Name seven ways to promote good nutrition in your patient. -patient teaching on importance of diet -serve tray meals promptly and in positive manner. -assit some pt. with eating -take and record pt. weight -record pt. intake -look for signs of poor nutrition and report -communication link -apply personally
What are some S/SX of dehydration? temperature, thirst, tugor of skin, sunken eyes, dry mouth, oliguria, disorientation, irritability, flushed, dry skin
What are some drugs that can alter food intake? Pain medication, diuretics, antibiotics
What are some S/SX of caffeine? nervousness, irritability, anxiety, insomnia, heart dysrythmia, and palpitations.
What nutritional element is lacking in a vegan diet? Vitamin B12 as this is mainly obtained in animal products like meat.
Based on the food pyramid, How much grain should you consume daily? 6oz
Based on the food pyramid, How much vegetables should you consume daily? 2.5 cups
Based on the food pyramid, How much fruits should you consume daily? 2 cups
Based on the food pyramid, How much milk should you consume daily? 3 cups
Based on the food pyramid, How much meat and beans should you consume daily? 5.5 oz
What nutrient helps to build and make muscle? protein.
A high kilocalorie protein intake is needed for burn patients or patients that need significant healing. True or False True
What is the KCAL for fat? 9
What is the KCAL for alcohol? 7
What is the KCAL for Carbohydrates and Protein? 4
What is a DRI (Dietary reference intake) nutrient based value for assessing and planning diets.
What are the three basic functions that nutrients perform? 1) provide energy 2) build and repair tissue 3) regulate body processes
Metabolism combination of all chemical processes that take place in living organisms.
Carbohydrates organic compounds that contain carbon, hydrogen, and oxygen the most important of which are sugar, starch, cellulose and gum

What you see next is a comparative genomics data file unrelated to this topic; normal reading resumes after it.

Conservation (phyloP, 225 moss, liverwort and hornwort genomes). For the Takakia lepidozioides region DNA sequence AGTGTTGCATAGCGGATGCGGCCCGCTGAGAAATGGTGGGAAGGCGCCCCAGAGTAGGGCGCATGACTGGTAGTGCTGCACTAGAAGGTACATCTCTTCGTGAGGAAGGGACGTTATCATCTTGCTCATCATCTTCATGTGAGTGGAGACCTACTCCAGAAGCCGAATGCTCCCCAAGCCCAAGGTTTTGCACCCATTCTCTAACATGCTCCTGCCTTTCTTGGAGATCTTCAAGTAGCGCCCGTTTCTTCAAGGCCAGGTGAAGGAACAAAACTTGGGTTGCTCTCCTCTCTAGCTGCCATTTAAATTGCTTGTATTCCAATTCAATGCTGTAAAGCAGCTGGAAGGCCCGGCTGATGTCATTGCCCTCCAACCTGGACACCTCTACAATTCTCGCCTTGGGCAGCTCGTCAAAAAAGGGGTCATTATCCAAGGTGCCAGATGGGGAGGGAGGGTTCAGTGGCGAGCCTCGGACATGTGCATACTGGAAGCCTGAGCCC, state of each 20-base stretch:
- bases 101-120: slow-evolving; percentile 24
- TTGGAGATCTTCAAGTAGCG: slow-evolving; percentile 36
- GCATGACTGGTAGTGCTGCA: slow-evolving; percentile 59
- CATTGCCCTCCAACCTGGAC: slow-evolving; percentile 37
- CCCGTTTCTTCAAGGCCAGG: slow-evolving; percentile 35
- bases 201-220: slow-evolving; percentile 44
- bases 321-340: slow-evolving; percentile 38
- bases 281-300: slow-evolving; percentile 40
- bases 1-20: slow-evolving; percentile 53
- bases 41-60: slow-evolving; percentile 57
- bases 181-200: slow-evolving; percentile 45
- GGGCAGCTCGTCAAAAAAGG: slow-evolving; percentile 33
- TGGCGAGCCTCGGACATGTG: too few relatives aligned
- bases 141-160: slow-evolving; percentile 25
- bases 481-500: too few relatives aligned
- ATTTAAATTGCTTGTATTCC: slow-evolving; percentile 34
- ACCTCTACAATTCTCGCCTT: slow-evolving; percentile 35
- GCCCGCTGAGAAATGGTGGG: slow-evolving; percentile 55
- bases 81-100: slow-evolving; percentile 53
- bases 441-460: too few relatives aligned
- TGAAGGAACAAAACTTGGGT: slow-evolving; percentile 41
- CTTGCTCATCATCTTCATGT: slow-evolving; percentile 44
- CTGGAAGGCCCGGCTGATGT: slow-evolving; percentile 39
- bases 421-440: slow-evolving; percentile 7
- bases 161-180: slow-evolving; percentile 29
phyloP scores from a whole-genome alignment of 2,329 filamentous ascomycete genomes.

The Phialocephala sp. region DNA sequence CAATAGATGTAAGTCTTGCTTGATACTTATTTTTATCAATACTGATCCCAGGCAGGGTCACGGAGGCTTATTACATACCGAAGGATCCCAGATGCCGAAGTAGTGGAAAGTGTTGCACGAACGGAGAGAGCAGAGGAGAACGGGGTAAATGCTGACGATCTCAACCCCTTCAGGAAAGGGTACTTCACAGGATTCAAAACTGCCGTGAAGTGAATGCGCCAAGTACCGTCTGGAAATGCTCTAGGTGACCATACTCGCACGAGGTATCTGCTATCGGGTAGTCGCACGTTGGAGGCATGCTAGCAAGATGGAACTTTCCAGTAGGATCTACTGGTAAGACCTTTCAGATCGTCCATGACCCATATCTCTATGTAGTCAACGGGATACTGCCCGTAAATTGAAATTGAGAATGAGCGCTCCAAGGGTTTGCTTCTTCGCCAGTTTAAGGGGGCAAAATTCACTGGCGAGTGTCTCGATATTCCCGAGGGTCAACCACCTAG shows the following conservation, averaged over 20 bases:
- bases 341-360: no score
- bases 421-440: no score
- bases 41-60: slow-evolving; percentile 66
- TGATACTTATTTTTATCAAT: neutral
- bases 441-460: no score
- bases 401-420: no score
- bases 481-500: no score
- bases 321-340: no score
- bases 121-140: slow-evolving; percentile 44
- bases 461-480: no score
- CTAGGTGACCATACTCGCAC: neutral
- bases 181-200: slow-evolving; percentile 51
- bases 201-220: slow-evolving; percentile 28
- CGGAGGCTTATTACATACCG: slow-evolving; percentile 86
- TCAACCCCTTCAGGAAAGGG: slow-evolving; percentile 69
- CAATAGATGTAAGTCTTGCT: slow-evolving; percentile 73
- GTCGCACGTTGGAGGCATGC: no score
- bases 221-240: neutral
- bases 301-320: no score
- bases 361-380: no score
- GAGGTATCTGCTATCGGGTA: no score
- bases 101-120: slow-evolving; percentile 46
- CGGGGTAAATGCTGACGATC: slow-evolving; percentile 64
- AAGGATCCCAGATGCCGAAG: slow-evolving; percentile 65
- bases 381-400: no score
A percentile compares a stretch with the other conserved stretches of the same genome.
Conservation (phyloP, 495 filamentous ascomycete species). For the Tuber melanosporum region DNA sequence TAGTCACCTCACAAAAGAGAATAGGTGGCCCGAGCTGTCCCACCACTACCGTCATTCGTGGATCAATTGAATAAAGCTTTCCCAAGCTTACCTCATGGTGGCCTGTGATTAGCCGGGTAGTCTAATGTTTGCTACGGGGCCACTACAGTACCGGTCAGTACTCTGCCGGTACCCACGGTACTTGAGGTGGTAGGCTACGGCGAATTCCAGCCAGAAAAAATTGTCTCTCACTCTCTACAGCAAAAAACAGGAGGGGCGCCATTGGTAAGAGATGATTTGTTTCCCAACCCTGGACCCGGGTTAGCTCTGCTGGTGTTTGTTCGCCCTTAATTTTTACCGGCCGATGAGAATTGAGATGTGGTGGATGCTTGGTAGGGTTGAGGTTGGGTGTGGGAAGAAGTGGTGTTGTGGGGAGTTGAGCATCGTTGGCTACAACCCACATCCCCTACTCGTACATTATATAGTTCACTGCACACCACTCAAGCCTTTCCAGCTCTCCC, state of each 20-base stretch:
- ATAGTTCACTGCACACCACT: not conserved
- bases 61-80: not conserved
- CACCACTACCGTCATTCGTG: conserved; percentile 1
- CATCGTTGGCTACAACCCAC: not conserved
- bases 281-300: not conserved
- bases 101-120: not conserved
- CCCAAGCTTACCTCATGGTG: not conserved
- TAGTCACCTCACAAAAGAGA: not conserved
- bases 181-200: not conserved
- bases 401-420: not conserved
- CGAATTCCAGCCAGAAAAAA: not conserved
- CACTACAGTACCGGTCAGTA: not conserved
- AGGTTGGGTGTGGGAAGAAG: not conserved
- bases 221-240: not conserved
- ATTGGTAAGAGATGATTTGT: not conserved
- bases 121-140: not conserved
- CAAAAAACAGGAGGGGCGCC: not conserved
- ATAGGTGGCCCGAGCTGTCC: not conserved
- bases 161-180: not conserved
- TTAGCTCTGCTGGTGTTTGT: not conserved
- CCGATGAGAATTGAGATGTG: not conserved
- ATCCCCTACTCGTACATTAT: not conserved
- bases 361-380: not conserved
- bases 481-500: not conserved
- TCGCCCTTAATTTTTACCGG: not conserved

What is the main function of a carbohydrate? provide energy
What is a saccharide? Simple sugar
What are some insoluble fibers? vegetables, wheat, and grains.
What are some water soluble fibers? Fruits, oats, barley and legumes.
What is the recommended fiber intake in a day? 21/38 g a day
What is a saturated fat? fatty acid whose chemical bonds are completely filled, ro saturated with hydrogen. GENERALLY FROM ANIMALS AND SOLID AT ROOM TEMPERATURE.
What is an unsaturated fat? fatty acid has one or more places in the chemical chain where hydrogen in missing. USUALLY FROM PLANTS AND LIQUID AT ROOM TEMPERATURE.
What is a trans fatty acid? unsaturated fatty acids that vary slightly in their chemical configuration from naturally occurring fatty acids. PRESENT IN FOODS CONTAINING PARTIALLY DYDROGENATED VEGETABLE OILS (I.E...FRIED AND PROCESSED FOOD)
The serum cholesterol (cholesterol found in the blood stream should be less than ______mg/dl. 200
____________ make up the bodys lean tissue and organs. Proteins
What is a necessary element in the formation in any type of protein? Nitrogen
_____________ is a vital connective tissue that is made of protein. Collagen
_____________ are proteins produced by living cells that catalyze chemical reactions without being changed in the process. Enzymes
______________ in the red blood cells carry oxygen throughout the bosy. Hemoglobin.
Plasma ___________ aid in fluid balance within the body. protein.
How many essential amino acids are there? 9
What is a complete protein? A protein that contains all nine essential amino acids the the quantity the body needs. (Milk, fish, cheese, eggs, and soy